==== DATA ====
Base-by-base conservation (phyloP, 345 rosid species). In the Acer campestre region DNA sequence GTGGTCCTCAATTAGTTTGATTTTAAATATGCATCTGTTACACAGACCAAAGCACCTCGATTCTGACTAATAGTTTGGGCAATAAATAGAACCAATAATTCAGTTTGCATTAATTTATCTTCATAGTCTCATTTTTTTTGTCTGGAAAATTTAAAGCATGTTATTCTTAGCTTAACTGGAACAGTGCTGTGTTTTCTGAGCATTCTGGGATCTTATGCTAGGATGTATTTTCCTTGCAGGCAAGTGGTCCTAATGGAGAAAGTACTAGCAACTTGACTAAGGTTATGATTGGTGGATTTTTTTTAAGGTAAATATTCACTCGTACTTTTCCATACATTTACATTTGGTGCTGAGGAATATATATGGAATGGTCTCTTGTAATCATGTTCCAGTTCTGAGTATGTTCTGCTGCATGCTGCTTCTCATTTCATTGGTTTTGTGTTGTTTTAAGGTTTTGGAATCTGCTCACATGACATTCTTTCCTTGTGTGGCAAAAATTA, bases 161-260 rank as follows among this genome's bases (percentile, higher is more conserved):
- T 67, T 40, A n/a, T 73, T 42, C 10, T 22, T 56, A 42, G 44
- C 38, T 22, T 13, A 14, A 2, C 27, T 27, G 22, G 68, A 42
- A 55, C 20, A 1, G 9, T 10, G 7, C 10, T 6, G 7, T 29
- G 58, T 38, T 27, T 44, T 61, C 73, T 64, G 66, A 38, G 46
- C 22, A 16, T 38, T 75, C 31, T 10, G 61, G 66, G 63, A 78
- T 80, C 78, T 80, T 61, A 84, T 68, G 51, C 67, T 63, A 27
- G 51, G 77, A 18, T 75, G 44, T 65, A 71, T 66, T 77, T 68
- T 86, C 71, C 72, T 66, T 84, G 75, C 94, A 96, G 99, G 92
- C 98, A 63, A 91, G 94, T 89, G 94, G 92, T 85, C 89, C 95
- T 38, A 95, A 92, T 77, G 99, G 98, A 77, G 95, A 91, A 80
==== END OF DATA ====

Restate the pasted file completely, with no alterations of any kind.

Base-by-base conservation (phyloP, 345 rosid species). In the Acer campestre region DNA sequence GTGGTCCTCAATTAGTTTGATTTTAAATATGCATCTGTTACACAGACCAAAGCACCTCGATTCTGACTAATAGTTTGGGCAATAAATAGAACCAATAATTCAGTTTGCATTAATTTATCTTCATAGTCTCATTTTTTTTGTCTGGAAAATTTAAAGCATGTTATTCTTAGCTTAACTGGAACAGTGCTGTGTTTTCTGAGCATTCTGGGATCTTATGCTAGGATGTATTTTCCTTGCAGGCAAGTGGTCCTAATGGAGAAAGTACTAGCAACTTGACTAAGGTTATGATTGGTGGATTTTTTTTAAGGTAAATATTCACTCGTACTTTTCCATACATTTACATTTGGTGCTGAGGAATATATATGGAATGGTCTCTTGTAATCATGTTCCAGTTCTGAGTATGTTCTGCTGCATGCTGCTTCTCATTTCATTGGTTTTGTGTTGTTTTAAGGTTTTGGAATCTGCTCACATGACATTCTTTCCTTGTGTGGCAAAAATTA, bases 161-260 rank as follows among this genome's bases (percentile, higher is more conserved):
- T 67, T 40, A n/a, T 73, T 42, C 10, T 22, T 56, A 42, G 44
- C 38, T 22, T 13, A 14, A 2, C 27, T 27, G 22, G 68, A 42
- A 55, C 20, A 1, G 9, T 10, G 7, C 10, T 6, G 7, T 29
- G 58, T 38, T 27, T 44, T 61, C 73, T 64, G 66, A 38, G 46
- C 22, A 16, T 38, T 75, C 31, T 10, G 61, G 66, G 63, A 78
- T 80, C 78, T 80, T 61, A 84, T 68, G 51, C 67, T 63, A 27
- G 51, G 77, A 18, T 75, G 44, T 65, A 71, T 66, T 77, T 68
- T 86, C 71, C 72, T 66, T 84, G 75, C 94, A 96, G 99, G 92
- C 98, A 63, A 91, G 94, T 89, G 94, G 92, T 85, C 89, C 95
- T 38, A 95, A 92, T 77, G 99, G 98, A 77, G 95, A 91, A 80